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Occam versus Hickam

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On 10 April the Church of England commemorates a 14th century Franciscan friar and scholastic philosopher who is considered a major figure of medieval thought. His name was William and he was born in about 1280 in the hamlet of Ockham, near Woking in Surrey. He is therefore described as William of Ockham.

William is mainly remembered for the methodological principle now known as Occam’s razor, from an alternative spelling of his birthplace. Essentially, this says that when trying to understand a new phenomenon the simplest explanation is usually the best. William used a metaphoric razor to slice away any assumptions that made no difference to the outcome of a hypothesis.

Occam’s razor is still used in many fields of thought, including science, religion and philosophy. It has an important role in medical diagnosis in the guise of “diagnostic parsimony”. This advocates that when diagnosing an illness or injury you should initially look for the fewest possible causes. You should also look first at the most likely causes, as illustrated by the statement: “When you hear hoofbeats, think horses, not zebras” (an adage that has resulted in the slang use of “zebra” for a wacky diagnosis from ordinary symptoms).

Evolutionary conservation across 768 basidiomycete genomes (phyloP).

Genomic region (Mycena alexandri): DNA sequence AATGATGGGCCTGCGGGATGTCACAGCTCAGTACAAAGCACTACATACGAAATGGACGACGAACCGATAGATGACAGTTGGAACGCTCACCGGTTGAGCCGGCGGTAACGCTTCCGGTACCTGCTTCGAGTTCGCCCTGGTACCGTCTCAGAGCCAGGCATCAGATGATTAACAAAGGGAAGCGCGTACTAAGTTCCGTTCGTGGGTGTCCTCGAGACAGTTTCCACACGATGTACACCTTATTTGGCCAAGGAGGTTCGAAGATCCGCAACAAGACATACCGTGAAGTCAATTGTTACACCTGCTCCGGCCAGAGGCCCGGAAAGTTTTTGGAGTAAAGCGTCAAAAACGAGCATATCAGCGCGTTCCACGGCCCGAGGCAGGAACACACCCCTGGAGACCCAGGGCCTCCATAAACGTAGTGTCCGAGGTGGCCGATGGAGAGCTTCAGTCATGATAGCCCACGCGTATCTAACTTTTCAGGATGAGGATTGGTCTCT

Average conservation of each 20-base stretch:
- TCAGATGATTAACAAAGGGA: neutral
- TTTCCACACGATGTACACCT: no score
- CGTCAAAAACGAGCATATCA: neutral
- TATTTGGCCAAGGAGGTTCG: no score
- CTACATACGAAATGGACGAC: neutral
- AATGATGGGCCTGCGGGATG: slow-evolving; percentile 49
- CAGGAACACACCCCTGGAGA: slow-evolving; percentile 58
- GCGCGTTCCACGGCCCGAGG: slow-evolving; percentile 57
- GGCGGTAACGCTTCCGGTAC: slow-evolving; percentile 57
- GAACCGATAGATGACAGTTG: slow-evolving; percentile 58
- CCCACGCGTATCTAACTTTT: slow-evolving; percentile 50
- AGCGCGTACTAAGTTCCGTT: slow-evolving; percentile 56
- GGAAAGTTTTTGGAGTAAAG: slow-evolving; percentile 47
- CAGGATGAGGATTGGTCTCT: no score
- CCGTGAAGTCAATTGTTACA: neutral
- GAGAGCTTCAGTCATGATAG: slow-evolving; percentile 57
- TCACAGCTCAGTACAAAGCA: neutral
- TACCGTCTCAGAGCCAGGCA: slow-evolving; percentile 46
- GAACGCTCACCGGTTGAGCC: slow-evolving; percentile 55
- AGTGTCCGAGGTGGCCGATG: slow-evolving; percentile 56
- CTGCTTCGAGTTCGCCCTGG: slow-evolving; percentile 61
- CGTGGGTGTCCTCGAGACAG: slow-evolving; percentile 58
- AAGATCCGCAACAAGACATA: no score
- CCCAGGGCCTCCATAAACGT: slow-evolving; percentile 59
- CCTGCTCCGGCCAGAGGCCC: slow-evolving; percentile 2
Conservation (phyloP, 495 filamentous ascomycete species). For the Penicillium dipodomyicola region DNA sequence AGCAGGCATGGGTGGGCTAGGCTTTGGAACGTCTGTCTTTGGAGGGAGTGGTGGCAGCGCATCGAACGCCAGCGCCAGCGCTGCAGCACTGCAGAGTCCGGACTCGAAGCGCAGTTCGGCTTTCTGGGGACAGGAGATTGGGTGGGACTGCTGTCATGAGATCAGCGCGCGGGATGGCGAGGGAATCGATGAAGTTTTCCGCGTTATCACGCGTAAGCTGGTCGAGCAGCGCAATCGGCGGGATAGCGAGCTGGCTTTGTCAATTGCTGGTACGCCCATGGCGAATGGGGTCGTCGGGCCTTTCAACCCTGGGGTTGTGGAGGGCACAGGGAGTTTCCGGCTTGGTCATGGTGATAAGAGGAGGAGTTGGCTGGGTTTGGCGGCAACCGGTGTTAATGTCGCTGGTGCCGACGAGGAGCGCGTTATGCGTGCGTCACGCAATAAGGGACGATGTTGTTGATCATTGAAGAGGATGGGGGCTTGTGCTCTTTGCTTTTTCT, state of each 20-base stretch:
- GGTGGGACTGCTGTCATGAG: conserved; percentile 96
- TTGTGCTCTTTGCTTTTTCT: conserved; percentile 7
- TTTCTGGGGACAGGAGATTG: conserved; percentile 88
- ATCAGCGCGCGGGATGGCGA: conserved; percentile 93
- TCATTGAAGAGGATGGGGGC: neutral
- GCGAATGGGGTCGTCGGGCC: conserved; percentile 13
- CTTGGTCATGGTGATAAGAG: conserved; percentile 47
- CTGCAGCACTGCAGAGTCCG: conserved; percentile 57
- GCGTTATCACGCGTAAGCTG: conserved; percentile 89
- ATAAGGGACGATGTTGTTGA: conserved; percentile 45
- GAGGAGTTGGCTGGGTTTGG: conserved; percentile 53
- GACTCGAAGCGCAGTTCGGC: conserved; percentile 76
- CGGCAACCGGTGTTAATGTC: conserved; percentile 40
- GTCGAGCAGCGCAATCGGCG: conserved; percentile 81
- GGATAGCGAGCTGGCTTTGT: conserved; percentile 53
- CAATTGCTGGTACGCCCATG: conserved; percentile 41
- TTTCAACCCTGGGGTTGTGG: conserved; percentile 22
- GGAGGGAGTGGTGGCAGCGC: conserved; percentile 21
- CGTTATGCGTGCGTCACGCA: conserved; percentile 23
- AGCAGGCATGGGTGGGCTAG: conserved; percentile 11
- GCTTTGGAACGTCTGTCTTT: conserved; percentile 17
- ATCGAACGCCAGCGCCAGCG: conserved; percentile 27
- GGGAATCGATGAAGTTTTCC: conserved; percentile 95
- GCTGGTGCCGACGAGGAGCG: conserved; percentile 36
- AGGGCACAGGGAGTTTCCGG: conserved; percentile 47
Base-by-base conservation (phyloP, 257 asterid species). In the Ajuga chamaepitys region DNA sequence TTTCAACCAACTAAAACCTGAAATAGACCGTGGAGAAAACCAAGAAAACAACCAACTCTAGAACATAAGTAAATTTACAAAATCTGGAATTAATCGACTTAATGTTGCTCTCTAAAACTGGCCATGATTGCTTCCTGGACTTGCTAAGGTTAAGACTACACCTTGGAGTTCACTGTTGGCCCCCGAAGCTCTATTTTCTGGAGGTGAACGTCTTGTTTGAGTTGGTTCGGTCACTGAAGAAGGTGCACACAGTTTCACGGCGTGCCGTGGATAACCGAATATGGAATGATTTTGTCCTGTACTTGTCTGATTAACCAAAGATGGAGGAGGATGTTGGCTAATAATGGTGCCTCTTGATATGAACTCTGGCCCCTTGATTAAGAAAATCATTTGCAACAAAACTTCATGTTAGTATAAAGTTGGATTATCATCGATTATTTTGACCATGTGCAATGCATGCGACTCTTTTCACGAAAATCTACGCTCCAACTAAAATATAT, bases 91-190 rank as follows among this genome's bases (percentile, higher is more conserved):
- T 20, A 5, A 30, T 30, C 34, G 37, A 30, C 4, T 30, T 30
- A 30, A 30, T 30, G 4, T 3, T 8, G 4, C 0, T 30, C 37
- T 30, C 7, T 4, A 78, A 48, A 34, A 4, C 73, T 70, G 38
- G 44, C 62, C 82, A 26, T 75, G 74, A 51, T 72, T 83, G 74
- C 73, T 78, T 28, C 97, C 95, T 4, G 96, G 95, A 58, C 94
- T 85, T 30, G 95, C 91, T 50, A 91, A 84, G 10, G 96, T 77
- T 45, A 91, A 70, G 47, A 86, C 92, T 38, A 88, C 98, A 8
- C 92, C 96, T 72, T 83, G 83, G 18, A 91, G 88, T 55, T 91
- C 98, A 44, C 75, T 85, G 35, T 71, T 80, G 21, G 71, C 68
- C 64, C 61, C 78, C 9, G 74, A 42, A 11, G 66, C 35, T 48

Of course, Occam’s razor does not mean that unlikely explanations should be ignored altogether. Nowadays diagnostic parsimony is balanced by a principle known as Hickam’s dictum, which states: “Patients can have as many diseases as they damn well please.” This maxim, attributed to John Hickam, an American academic physician active some 50 years ago, acknowledges that multiple symptoms may indicate several concurrent common diseases rather than a single obscure one.

It seems that in healthcare the truth may well lie somewhere between Occam and Hickam.  It is best to pursue all reasonable theories, even though one theory may appears the most likely.

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From: Beyond pharmacy blog

Take a look here for thoughts and musings beyond the pharmacy realm

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